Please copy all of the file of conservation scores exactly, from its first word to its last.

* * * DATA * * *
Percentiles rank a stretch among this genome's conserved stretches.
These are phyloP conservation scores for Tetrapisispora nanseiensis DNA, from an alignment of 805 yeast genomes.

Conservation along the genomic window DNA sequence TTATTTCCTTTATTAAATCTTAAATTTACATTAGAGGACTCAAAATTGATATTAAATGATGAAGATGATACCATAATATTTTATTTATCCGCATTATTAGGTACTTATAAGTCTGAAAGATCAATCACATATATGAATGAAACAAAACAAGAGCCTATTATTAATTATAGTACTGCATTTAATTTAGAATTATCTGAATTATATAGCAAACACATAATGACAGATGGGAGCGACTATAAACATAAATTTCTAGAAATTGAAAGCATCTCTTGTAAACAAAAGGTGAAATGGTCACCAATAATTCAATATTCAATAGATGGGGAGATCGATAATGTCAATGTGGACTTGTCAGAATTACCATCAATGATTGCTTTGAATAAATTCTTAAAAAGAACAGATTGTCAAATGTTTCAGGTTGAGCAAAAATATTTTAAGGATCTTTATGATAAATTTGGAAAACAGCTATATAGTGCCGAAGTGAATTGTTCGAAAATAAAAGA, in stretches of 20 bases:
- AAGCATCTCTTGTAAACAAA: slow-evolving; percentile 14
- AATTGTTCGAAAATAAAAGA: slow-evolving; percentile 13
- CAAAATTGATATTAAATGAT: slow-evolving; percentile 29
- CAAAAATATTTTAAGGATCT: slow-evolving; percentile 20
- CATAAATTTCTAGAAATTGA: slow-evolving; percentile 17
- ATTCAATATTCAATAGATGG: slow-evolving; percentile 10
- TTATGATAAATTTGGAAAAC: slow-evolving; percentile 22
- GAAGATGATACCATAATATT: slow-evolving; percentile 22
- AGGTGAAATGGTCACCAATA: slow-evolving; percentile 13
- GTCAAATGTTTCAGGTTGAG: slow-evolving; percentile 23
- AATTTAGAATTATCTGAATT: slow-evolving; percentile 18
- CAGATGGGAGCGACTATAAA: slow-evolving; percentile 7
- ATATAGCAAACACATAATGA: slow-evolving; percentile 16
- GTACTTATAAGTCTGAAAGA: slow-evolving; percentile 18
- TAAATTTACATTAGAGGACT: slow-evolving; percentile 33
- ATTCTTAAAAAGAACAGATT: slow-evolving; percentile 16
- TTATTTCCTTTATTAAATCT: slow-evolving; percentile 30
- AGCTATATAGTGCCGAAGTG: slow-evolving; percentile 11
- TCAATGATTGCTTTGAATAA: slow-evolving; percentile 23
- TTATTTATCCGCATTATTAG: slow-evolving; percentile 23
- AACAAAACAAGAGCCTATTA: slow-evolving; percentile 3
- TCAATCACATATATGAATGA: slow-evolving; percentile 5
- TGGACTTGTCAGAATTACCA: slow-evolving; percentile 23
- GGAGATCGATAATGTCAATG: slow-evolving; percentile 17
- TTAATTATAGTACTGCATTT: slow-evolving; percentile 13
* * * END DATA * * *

Percentiles rank a stretch among this genome's conserved stretches.
These are phyloP conservation scores for Tetrapisispora nanseiensis DNA, from an alignment of 805 yeast genomes.

Conservation along the genomic window DNA sequence TTATTTCCTTTATTAAATCTTAAATTTACATTAGAGGACTCAAAATTGATATTAAATGATGAAGATGATACCATAATATTTTATTTATCCGCATTATTAGGTACTTATAAGTCTGAAAGATCAATCACATATATGAATGAAACAAAACAAGAGCCTATTATTAATTATAGTACTGCATTTAATTTAGAATTATCTGAATTATATAGCAAACACATAATGACAGATGGGAGCGACTATAAACATAAATTTCTAGAAATTGAAAGCATCTCTTGTAAACAAAAGGTGAAATGGTCACCAATAATTCAATATTCAATAGATGGGGAGATCGATAATGTCAATGTGGACTTGTCAGAATTACCATCAATGATTGCTTTGAATAAATTCTTAAAAAGAACAGATTGTCAAATGTTTCAGGTTGAGCAAAAATATTTTAAGGATCTTTATGATAAATTTGGAAAACAGCTATATAGTGCCGAAGTGAATTGTTCGAAAATAAAAGA, in stretches of 20 bases:
- AAGCATCTCTTGTAAACAAA: slow-evolving; percentile 14
- AATTGTTCGAAAATAAAAGA: slow-evolving; percentile 13
- CAAAATTGATATTAAATGAT: slow-evolving; percentile 29
- CAAAAATATTTTAAGGATCT: slow-evolving; percentile 20
- CATAAATTTCTAGAAATTGA: slow-evolving; percentile 17
- ATTCAATATTCAATAGATGG: slow-evolving; percentile 10
- TTATGATAAATTTGGAAAAC: slow-evolving; percentile 22
- GAAGATGATACCATAATATT: slow-evolving; percentile 22
- AGGTGAAATGGTCACCAATA: slow-evolving; percentile 13
- GTCAAATGTTTCAGGTTGAG: slow-evolving; percentile 23
- AATTTAGAATTATCTGAATT: slow-evolving; percentile 18
- CAGATGGGAGCGACTATAAA: slow-evolving; percentile 7
- ATATAGCAAACACATAATGA: slow-evolving; percentile 16
- GTACTTATAAGTCTGAAAGA: slow-evolving; percentile 18
- TAAATTTACATTAGAGGACT: slow-evolving; percentile 33
- ATTCTTAAAAAGAACAGATT: slow-evolving; percentile 16
- TTATTTCCTTTATTAAATCT: slow-evolving; percentile 30
- AGCTATATAGTGCCGAAGTG: slow-evolving; percentile 11
- TCAATGATTGCTTTGAATAA: slow-evolving; percentile 23
- TTATTTATCCGCATTATTAG: slow-evolving; percentile 23
- AACAAAACAAGAGCCTATTA: slow-evolving; percentile 3
- TCAATCACATATATGAATGA: slow-evolving; percentile 5
- TGGACTTGTCAGAATTACCA: slow-evolving; percentile 23
- GGAGATCGATAATGTCAATG: slow-evolving; percentile 17
- TTAATTATAGTACTGCATTT: slow-evolving; percentile 13